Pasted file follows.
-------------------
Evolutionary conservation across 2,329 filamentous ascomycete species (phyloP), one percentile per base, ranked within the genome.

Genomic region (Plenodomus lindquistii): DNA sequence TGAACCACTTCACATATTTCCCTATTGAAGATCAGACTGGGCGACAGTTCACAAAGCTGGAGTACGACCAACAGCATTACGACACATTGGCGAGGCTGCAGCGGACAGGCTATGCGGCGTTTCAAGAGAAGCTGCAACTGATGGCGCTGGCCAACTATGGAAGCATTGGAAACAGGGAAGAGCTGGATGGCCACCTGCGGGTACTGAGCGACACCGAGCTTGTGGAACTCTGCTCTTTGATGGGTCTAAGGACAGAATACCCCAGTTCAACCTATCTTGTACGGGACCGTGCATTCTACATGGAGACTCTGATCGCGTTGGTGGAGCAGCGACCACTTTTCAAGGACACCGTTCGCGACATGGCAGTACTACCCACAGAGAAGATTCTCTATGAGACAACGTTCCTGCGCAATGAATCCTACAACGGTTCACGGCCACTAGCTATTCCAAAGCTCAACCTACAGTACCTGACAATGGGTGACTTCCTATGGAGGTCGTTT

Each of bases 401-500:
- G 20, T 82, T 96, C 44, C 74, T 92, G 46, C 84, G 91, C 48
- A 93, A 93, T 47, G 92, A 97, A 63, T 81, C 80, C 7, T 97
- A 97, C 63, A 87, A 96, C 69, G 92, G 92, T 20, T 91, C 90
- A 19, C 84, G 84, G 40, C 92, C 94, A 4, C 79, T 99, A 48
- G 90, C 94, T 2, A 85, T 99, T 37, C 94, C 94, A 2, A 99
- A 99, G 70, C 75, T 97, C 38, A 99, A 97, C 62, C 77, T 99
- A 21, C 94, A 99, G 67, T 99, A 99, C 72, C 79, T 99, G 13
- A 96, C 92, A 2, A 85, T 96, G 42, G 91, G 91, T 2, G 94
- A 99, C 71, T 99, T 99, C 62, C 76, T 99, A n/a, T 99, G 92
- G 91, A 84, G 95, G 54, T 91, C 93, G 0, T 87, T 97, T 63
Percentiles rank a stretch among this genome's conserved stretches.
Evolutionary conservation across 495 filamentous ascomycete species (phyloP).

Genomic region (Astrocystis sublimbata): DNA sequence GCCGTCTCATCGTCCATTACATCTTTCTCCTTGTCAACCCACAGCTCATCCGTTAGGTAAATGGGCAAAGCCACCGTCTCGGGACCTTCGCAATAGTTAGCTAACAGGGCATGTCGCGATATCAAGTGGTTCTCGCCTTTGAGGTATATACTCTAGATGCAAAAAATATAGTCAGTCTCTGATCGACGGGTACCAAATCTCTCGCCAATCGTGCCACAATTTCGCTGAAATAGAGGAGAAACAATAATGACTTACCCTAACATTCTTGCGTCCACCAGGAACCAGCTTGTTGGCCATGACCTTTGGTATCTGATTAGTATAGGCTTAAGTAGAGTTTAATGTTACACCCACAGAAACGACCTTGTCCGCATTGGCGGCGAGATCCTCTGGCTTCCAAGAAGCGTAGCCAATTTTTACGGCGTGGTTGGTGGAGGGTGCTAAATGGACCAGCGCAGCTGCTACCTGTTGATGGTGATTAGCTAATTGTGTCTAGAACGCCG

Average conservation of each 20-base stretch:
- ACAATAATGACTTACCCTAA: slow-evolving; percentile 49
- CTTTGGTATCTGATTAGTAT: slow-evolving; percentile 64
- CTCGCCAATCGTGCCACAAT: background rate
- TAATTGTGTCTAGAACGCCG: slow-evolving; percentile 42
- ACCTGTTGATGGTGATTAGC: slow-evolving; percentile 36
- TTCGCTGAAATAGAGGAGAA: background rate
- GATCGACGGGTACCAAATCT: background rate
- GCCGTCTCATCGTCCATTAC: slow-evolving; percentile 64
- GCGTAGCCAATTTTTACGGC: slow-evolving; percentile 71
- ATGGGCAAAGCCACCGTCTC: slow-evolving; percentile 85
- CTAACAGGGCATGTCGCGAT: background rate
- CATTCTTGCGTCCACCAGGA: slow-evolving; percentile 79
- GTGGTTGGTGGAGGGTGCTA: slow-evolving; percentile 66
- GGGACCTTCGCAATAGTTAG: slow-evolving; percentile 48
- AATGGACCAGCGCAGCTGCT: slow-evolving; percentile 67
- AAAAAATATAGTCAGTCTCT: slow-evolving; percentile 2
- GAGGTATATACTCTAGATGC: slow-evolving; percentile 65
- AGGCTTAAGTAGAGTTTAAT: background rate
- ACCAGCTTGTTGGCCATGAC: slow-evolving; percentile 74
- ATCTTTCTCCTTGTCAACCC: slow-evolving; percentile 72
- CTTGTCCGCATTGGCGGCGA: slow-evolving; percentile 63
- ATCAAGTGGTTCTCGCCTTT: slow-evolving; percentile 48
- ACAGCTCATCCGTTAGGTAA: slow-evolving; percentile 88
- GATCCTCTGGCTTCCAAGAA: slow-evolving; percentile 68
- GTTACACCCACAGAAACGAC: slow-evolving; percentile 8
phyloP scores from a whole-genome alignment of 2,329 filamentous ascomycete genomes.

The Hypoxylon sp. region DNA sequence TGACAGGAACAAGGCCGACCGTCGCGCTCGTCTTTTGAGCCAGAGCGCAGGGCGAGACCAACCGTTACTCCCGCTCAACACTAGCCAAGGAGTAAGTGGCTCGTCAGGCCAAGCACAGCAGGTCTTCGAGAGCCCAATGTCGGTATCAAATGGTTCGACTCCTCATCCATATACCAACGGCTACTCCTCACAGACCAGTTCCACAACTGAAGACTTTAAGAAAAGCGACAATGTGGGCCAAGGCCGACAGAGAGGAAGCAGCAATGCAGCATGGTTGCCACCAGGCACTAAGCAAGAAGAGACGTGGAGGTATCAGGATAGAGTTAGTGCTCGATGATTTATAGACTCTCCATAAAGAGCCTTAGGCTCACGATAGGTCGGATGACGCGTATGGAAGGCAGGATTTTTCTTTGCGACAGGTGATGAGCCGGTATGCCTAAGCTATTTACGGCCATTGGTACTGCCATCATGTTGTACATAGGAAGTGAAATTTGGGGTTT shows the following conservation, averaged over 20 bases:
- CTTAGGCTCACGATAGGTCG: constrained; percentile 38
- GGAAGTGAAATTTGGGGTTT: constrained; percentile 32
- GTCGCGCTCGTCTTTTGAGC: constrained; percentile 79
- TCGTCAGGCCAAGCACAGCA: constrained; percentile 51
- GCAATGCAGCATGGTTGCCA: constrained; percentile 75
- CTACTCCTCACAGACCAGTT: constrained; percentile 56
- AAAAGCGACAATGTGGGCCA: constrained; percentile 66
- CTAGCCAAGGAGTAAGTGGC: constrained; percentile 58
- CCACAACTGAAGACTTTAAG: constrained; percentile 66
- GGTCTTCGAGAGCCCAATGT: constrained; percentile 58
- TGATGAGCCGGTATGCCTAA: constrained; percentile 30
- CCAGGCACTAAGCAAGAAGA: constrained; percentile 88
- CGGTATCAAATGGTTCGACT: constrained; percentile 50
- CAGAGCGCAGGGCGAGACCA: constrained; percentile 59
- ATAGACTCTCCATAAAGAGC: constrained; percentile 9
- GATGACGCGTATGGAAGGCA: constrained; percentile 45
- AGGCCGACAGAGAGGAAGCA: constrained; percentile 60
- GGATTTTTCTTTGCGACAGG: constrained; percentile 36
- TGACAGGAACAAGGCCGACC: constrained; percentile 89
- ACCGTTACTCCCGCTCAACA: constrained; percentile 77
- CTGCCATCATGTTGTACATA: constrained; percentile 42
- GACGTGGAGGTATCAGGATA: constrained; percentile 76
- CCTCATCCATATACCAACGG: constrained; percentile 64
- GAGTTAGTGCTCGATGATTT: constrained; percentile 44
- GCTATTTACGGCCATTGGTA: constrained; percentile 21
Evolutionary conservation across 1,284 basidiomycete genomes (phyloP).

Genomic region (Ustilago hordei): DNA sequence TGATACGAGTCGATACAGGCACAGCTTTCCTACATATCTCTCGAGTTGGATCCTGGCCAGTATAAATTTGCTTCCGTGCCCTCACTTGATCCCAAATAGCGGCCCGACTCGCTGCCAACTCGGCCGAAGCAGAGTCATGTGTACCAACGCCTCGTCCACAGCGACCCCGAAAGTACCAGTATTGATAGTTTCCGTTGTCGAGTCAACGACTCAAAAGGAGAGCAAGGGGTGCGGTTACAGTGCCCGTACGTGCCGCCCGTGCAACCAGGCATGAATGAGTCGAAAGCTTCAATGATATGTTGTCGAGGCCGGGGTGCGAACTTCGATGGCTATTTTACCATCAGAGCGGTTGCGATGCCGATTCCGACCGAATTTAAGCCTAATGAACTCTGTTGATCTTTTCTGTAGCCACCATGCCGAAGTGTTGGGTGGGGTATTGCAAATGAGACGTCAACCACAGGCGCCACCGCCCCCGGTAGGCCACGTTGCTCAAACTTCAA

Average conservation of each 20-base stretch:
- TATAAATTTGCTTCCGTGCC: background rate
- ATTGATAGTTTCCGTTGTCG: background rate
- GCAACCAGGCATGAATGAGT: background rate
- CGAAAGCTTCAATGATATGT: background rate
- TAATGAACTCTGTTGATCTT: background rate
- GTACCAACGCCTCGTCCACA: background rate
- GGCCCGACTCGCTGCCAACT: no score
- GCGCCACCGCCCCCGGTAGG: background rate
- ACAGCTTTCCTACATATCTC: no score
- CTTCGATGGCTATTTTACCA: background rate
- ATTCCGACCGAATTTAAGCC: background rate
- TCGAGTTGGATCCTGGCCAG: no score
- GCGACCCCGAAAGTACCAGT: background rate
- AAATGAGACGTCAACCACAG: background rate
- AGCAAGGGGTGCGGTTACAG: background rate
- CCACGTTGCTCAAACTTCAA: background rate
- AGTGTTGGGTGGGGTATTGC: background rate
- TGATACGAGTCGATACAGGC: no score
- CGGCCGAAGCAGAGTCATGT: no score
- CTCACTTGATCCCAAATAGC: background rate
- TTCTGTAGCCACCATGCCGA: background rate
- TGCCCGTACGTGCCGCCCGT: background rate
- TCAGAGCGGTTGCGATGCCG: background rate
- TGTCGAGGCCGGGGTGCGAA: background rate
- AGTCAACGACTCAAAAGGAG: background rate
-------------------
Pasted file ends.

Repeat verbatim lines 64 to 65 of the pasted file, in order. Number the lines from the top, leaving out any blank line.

- ACCGTTACTCCCGCTCAACA: constrained; percentile 77
- CTGCCATCATGTTGTACATA: constrained; percentile 42